Ginsburg Warned Court Packing Was a “Bad Idea” — Here’s Why

Now more than ever we need the Democrats to be the adults in the room.

The Courtroom of the Supreme Court showing Associate Justice Ruth Bader Ginsburg’s Bench Chair in black following her death.
The Courtroom of the Supreme Court showing Associate Justice Ruth Bader Ginsburg’s Bench Chair in black following her death.
The Courtroom of the Supreme Court showing Associate Justice Ruth Bader Ginsburg’s Bench Chair and the Bench in front of her seat draped in black following her death on September 18th, 2020. Credit: Photograph by Fred Schilling, Collection of the Supreme Court of the United States.

Why court-packing is such a terrible idea

Aside from the fact that court-packing would basically turn the Court into a rubber stamp for the ruling party, the most obvious reason is that there is no end to it. As Bernie Sanders told The New York Times last year: “Packing the courts is a great idea when you’re in power, not such a great idea when your political opponents are in power.” (More recently he has sidestepped the issue, though. I wonder why.)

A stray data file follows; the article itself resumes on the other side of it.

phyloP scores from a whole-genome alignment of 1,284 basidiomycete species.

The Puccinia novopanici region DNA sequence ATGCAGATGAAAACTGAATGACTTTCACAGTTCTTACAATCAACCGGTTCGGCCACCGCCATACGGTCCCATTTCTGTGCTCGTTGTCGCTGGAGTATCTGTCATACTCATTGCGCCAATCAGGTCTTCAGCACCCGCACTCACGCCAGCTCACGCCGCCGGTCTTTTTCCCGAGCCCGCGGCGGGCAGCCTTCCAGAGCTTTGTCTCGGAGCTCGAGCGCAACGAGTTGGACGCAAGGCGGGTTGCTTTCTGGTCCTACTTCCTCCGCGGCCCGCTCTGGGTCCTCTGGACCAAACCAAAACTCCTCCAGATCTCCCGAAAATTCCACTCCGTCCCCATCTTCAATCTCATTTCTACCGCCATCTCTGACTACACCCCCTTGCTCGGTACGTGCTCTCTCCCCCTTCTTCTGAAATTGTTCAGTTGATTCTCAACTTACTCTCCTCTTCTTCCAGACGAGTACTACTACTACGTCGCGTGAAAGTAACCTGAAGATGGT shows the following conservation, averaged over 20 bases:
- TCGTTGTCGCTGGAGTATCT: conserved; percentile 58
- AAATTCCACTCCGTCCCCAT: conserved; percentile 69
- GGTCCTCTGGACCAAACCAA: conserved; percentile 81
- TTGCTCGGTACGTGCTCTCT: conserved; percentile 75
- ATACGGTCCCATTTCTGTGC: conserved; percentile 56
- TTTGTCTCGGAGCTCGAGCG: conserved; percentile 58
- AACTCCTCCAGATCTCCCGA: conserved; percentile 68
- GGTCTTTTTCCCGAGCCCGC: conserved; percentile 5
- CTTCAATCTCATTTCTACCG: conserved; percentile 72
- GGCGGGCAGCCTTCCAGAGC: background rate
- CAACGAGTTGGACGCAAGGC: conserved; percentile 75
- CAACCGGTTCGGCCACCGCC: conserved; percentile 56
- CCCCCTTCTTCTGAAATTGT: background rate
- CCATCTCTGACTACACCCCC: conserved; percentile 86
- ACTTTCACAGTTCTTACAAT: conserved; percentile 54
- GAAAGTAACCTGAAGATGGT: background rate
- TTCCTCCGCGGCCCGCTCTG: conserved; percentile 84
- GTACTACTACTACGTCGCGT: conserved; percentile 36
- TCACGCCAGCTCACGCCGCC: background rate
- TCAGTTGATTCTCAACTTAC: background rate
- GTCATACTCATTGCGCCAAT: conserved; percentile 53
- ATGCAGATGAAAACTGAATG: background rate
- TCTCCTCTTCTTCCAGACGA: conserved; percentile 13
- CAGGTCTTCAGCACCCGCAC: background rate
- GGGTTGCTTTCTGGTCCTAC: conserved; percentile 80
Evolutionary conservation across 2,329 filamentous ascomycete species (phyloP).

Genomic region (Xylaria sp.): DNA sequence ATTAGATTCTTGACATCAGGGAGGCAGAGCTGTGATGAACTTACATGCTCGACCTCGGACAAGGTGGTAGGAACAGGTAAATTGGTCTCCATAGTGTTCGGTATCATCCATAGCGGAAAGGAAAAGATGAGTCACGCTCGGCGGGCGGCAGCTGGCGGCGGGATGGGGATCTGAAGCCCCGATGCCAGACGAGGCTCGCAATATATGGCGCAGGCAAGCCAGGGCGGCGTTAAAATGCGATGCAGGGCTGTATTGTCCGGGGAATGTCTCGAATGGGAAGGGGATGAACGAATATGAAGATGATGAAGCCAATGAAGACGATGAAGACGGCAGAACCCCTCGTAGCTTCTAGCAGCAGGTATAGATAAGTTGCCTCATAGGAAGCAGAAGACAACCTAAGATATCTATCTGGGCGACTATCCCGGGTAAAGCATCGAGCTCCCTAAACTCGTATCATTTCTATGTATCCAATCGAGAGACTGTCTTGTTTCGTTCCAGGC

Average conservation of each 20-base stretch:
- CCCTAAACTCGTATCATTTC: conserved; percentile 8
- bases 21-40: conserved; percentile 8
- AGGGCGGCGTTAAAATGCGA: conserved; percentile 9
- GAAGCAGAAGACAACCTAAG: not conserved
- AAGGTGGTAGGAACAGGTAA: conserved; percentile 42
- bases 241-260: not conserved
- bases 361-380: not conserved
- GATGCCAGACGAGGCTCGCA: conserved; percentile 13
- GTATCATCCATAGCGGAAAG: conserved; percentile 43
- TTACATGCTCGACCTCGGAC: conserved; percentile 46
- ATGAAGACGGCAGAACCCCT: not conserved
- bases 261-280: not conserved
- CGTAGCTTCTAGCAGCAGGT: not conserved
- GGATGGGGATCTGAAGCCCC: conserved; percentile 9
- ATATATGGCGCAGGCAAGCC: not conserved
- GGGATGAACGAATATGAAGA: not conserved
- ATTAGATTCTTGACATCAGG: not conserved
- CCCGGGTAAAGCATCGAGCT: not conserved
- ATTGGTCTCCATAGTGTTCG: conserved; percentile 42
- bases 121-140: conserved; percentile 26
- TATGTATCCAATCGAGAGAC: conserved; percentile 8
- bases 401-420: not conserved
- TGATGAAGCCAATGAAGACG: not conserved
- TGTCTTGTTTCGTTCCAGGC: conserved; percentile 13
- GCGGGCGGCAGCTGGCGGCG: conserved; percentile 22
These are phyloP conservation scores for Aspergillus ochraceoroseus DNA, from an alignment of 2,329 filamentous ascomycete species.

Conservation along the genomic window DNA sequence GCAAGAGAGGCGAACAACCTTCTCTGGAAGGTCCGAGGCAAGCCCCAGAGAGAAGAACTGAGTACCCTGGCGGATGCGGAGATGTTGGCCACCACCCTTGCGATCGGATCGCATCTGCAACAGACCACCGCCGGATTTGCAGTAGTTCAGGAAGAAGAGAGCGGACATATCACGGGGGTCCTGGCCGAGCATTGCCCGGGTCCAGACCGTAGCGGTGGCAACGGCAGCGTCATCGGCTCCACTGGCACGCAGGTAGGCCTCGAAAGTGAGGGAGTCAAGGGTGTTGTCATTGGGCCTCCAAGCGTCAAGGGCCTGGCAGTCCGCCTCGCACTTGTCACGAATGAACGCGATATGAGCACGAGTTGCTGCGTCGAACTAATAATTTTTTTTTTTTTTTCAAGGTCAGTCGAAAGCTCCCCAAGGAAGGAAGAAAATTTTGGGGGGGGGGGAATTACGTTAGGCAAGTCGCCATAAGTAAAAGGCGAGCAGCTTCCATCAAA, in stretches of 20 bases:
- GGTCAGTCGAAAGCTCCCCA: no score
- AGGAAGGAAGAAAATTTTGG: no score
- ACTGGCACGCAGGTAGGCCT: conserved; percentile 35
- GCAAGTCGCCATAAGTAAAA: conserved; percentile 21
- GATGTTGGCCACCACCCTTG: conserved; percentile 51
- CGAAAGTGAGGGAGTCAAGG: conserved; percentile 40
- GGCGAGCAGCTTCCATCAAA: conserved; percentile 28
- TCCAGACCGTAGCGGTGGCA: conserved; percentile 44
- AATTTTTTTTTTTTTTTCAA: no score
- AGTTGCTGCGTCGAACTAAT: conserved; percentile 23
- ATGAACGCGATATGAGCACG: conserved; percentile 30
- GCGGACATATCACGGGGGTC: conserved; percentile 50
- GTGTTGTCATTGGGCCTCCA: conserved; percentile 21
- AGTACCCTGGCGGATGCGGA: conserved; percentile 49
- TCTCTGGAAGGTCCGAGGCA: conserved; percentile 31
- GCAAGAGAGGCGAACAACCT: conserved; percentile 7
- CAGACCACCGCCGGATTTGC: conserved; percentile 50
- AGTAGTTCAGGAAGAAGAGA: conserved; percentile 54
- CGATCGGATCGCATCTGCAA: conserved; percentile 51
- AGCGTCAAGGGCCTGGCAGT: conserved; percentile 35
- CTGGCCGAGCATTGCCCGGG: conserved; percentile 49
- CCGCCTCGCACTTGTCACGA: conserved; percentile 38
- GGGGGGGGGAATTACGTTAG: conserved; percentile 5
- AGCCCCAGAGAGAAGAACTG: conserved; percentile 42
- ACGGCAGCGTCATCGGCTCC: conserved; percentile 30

How court-packing would likely play out

One foreboding example of how court-packing might play out in reality is the situation in Poland, a country that is now dangerously close to becoming an authoritarian state, even though it is a member of the European Union.

So, how do we make the Court less political?

The easy answer is: take the confirmation process away from politicians. Unfortunately, the reality is more complicated.

Term limits

The idea of term limits for Supreme Court justices has been gaining traction the last couple of years. Specifically staggered, 18-year term limits, with a new justice added every other year (9 justices x 2 years =18).

Do term limits require constitutional amendment?

It’s not entirely clear.

How to move forward

The Conservatives aren’t going to make any changes—that’s why they’re called Conservatives. It’s up to the Progressives to reform the Court.

Author of History That Changed the World (Odyssea Publishing, 2017). Published in the Philadelphia Inquirer, on CNBC, The Hill, Quartz, and other media.

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